TAU, Goethe University launch first joint interfaith studies center

A year after the original announcement, the collaboration is finally getting underway.

 Prof. Ariel Porat, President of Tel Aviv University and Prof. Enrico Schleiff, the President of Goethe University. (photo credit: TEL AVIV UNIVERSITY)
Prof. Ariel Porat, President of Tel Aviv University and Prof. Enrico Schleiff, the President of Goethe University.
(photo credit: TEL AVIV UNIVERSITY)

The first joint center for the Study of interreligious dynamics by Tel Aviv University and Goethe University in Frankfurt, Germany, will launch a year after the original agreement between the institutions was signed.

The agreement will be officially inaugurated during an upcoming international conference at TAU entitled “Thinking Interreligiously”. At the conference, six leading scholars in the emerging field of interreligious dynamics will present papers showcasing their specific approach to the subject.

The conference concludes with a round-table discussion about how to envisage the impact of interreligious studies on the study of religion more generally.

Growing academic collaboration

"I am thrilled to be part of the establishment of a unique, first-of-its-kind center for the interreligious study of the monotheistic faiths and their mutual development," said Prof. Menachem Fisch, who leads the initiative at TAU. "This is a worthy initiative, and one more building block in the academic collaboration between the two countries."

 TAU Prof. Menachem Fisch and Goethe University Frankfurt Prof. Christian Wiese. (credit: COURTESY TEL AVIV UNIVERSITY) TAU Prof. Menachem Fisch and Goethe University Frankfurt Prof. Christian Wiese. (credit: COURTESY TEL AVIV UNIVERSITY)

An example of growing academic collaboration between Israel and Germany, the center will promote research on religion, in particular the monotheistic faiths – a field in which both institutions specialize – with special attention to their mutual interactions at all levels of religious life. The two universities will conduct joint research, hold academic conferences, and train students and researchers in this area.

"Tel Aviv University has a wide network of collaboration with German universities, more than with any other country in Europe," said Prof. Milette Shamir, TAU's VP in charge of international academic collaboration. "This Collaboration includes hundreds of joint research projects as well as hundreds of German students who come to our campus each year. The joint center expands this collaboration in an important new direction and tightens our existing partnership with Goethe University Frankfurt, one of the leading universities in Germany. We hope that in the near future GUF and TAU will expand collaboration to several other areas of common strength,"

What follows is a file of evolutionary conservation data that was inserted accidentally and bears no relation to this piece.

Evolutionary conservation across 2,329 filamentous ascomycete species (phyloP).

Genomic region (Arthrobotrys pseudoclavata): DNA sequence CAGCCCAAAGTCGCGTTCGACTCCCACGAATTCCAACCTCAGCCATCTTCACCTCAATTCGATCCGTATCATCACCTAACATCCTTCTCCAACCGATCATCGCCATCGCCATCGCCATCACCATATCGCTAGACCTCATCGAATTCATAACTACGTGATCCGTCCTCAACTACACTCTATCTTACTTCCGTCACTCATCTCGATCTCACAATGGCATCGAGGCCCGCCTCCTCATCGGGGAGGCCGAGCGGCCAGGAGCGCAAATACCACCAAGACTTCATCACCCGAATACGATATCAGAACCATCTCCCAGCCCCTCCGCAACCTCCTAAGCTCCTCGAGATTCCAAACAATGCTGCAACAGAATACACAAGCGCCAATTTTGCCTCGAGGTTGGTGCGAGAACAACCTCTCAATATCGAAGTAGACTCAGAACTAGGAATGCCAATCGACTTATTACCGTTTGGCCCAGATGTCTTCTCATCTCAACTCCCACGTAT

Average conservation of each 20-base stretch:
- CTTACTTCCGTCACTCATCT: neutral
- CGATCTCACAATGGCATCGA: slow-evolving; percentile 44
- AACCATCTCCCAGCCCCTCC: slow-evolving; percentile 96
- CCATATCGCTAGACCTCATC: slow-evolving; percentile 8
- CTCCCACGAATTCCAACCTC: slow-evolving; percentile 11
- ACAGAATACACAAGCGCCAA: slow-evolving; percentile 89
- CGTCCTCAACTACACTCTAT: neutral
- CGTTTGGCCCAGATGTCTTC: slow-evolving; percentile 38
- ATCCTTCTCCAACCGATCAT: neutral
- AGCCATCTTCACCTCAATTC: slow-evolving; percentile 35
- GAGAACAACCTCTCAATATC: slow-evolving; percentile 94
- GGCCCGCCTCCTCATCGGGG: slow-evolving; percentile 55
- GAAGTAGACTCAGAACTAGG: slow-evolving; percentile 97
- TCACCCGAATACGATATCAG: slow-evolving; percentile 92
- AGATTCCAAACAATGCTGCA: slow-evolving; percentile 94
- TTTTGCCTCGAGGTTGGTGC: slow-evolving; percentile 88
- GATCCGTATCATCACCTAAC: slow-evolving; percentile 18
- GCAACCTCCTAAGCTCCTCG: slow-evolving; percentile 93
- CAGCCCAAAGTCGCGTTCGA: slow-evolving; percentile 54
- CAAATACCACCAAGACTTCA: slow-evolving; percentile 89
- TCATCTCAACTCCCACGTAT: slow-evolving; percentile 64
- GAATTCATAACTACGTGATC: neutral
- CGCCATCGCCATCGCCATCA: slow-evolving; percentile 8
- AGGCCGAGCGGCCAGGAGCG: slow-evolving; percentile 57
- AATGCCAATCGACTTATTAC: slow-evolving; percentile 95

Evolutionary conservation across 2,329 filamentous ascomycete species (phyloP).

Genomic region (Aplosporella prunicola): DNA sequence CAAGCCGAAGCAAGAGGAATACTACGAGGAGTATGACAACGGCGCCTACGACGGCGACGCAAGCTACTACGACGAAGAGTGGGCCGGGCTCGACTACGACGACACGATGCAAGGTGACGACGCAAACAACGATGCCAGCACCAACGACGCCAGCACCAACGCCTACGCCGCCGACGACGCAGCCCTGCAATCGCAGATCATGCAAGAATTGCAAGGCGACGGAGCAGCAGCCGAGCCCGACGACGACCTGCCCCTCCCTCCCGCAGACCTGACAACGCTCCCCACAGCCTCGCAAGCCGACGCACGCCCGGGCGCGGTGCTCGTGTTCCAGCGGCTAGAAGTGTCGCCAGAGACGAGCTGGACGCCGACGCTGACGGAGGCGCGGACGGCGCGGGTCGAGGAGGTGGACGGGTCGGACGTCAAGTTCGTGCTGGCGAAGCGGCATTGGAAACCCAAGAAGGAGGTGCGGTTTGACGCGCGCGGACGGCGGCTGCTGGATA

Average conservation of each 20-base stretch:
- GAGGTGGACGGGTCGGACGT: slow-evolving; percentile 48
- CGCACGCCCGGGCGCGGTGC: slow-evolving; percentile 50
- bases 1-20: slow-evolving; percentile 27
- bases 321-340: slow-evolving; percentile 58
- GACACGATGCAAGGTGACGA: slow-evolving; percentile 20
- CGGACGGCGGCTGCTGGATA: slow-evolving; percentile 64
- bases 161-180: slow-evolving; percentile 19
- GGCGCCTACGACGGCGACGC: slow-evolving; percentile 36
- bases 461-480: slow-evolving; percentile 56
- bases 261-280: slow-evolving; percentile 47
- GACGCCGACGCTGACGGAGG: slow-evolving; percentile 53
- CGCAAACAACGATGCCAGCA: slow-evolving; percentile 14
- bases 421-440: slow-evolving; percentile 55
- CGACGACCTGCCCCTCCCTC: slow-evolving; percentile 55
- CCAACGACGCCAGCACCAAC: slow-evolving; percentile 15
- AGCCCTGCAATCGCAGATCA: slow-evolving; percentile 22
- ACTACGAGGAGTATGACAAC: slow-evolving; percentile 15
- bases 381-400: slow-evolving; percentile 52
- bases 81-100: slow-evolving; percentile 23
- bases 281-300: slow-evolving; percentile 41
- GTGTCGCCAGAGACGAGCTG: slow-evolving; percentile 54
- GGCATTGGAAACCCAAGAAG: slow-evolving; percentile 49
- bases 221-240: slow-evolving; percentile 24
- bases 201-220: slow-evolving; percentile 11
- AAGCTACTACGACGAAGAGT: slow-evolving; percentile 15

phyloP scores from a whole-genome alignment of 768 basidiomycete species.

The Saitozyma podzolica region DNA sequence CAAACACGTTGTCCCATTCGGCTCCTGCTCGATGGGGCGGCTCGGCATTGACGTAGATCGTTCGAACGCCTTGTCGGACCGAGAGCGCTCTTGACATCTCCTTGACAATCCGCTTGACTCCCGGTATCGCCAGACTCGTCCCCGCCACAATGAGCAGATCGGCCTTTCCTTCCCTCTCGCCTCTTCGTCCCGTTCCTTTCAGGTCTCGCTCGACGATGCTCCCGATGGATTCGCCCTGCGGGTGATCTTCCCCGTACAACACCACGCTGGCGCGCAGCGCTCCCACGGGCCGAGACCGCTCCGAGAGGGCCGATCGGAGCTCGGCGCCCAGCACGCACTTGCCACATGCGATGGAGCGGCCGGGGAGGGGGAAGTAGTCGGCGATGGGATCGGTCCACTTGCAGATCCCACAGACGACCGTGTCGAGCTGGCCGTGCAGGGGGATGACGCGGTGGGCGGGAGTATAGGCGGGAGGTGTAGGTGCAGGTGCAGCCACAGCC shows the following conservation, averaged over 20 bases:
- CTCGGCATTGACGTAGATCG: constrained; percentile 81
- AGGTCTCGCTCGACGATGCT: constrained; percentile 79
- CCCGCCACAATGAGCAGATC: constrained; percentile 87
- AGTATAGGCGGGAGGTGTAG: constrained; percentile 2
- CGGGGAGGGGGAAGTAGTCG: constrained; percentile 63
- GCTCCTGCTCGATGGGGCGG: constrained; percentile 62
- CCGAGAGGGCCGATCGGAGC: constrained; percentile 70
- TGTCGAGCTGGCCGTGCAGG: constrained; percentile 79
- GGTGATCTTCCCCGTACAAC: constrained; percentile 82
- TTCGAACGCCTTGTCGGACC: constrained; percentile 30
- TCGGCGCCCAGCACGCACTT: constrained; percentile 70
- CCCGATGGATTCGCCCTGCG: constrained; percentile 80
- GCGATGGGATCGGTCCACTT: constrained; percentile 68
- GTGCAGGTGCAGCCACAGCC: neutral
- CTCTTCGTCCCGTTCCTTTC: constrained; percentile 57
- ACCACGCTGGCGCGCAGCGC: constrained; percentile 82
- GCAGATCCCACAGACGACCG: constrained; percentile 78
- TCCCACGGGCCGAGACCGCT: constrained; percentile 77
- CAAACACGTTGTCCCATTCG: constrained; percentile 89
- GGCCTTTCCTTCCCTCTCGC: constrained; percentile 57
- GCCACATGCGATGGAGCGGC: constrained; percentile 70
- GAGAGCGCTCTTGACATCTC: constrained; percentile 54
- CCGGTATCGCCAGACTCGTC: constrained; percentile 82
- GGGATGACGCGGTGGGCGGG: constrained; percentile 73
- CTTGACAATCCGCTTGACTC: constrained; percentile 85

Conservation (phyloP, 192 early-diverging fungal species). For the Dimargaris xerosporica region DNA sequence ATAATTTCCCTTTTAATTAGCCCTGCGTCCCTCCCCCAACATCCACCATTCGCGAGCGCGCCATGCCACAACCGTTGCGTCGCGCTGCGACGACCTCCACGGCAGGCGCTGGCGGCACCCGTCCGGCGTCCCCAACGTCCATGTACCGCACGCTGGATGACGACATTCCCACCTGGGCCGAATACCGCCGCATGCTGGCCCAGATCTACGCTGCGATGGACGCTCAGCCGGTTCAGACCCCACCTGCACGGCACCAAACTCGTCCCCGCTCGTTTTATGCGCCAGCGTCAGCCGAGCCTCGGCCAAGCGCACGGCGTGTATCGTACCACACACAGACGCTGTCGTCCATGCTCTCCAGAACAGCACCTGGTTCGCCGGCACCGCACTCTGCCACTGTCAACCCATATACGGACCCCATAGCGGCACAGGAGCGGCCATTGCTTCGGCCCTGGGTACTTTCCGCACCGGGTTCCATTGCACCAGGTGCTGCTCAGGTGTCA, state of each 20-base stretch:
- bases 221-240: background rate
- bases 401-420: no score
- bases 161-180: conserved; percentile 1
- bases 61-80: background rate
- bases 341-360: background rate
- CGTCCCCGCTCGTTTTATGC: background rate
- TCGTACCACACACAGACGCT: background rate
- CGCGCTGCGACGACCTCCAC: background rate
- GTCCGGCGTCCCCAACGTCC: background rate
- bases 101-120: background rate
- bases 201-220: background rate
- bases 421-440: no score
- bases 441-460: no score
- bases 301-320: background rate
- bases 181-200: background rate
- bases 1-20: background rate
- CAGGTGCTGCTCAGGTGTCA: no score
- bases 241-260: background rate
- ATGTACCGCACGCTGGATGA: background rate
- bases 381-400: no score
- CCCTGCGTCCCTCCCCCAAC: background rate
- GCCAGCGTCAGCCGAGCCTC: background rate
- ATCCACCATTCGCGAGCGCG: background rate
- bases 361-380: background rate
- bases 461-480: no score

The plan was signed a year ago

The plan to create the new center was originally signed in December 2021 in the course of Germany Week at TAU. The signing was attended by then-German Ambassador to Israel Susanne Wasum-Rainer, TAU President Prof. Ariel Porat, and the President of Goethe University, Prof. Enrico Schleiff.

“Our joint center is more than a scientific institution. In times of rising nationalism and antisemitism," said Prof. Schleiff. "This center’s opening is also an important sign of friendship and cooperation that we are sending out into the world, The academic topic we are jointly focusing on is highly relevant to both Germany and Israel: the history and current challenges of religious diversity, differences and conflict in pluralistic societies. Both our universities were already well-positioned on this topic. Now they are combining their strengths to form a joint center that marks the start of an even more intensive cooperation – a development I am very pleased about."

Prof. Christian Wiese, who leads the initiative at Goethe University added that “there is no better way to inaugurate a joint German-Israeli research center than with an intensive public discussion of its underlying theoretical objectives. This conference marks the beginning of an exciting joint scientific and science policy journey in which we place great hope.”